Roles of TRAF3 in myeloid derived suppressor cells in chronic inflammation

Project Details

Description

Summary Myeloid-derived suppressor cells (MDSCs) are crucial drivers of chronic inflammation and potent suppressors of immune responses. Aberrant expansion and dysregulated functions of MDSCs contribute to the pathogenesis of numerous human diseases involving chronic inflammation. MDSCs are recognized as an important therapeutic target for these diseases, and Intensive efforts are currently directed at developing therapies to inhibit the expansion of MDSCs and to block the functions of MDSCs. Identification of new regulators of MDSCs is thus critical for the development of such novel therapies. This exploratory proposal aims to elucidate the roles and signaling mechanisms of a novel emerging regulator of MDSCs, TRAF3, a signal transducer of a variety of immune receptors. By examining a new mouse model that has TRAF3 specifically deleted in myeloid cells (M-TRAF3-/- mice), we recently found that TRAF3 inhibits chronic inflammation and infection likely through controlling the expansion of MDSCs. In strong corroboration of our findings, increasing evidence indicates that a number of TRAF3-employing immune receptors directly regulate the expansion and/or suppressive activities of MDSCs. Despite its likely importance, the direct roles of TRAF3 in MDSCs remain unknown. We will address this significant gap in knowledge in the current proposal. Based on our new findings and preliminary results, we will test the central hypothesis that TRAF3 and TRAF3-dependent signaling pathways directly control the expansion and suppressive functions of MDSCs, thereby inhibiting chronic inflammation. To address this, we propose complementary in vitro and in vivo studies to decipher the cellular and molecular mechanisms underlying TRAF3-mediated regulation of MDSCs. Importantly, we will identify the intrinsic signaling pathways of immune receptor(s) that play dominant roles in the TRAF3-dependent processes in MDSCs. Our long-term goal is to gain new insights into the regulatory mechanisms of MDSC physiology as well as MDSC-mediated chronic inflammation and immunosuppression in disease pathogenesis. Such knowledge will pave the way towards developing innovative therapeutic strategies to manipulate TRAF3 signaling pathways in MDSCs for the treatment of chronic inflammatory diseases, cancers, autoimmune diseases, and chronic infectious diseases.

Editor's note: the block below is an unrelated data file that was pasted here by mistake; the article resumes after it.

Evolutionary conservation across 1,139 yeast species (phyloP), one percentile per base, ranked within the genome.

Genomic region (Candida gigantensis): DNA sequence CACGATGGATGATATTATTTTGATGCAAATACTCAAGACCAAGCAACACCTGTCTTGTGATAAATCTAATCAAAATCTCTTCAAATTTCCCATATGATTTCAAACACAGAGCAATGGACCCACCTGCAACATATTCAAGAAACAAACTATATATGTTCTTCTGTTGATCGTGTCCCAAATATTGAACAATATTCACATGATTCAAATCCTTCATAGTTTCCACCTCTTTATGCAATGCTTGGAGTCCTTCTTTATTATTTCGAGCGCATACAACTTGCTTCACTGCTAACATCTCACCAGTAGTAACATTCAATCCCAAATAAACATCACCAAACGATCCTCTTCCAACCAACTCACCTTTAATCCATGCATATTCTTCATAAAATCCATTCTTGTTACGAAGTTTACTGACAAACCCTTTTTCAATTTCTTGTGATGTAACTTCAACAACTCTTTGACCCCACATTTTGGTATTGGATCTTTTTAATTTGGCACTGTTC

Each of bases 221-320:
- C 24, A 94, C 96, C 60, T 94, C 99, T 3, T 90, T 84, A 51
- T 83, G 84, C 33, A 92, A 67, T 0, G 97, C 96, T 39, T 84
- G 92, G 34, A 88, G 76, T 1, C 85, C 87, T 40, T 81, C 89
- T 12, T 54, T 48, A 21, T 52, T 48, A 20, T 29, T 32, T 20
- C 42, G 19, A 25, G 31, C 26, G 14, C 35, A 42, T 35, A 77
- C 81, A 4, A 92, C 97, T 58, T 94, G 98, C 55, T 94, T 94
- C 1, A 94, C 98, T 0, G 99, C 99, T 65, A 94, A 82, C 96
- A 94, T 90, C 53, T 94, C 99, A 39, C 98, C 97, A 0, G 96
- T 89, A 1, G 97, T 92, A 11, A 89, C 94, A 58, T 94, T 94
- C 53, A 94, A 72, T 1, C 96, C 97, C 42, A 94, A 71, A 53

StatusFinished
Effective start/end date7/7/176/30/20

Funding

  • National Institutes of Health: $193,750.00
  • National Institutes of Health: $193,750.00

ASJC

  • Medicine(all)
  • Immunology and Microbiology(all)

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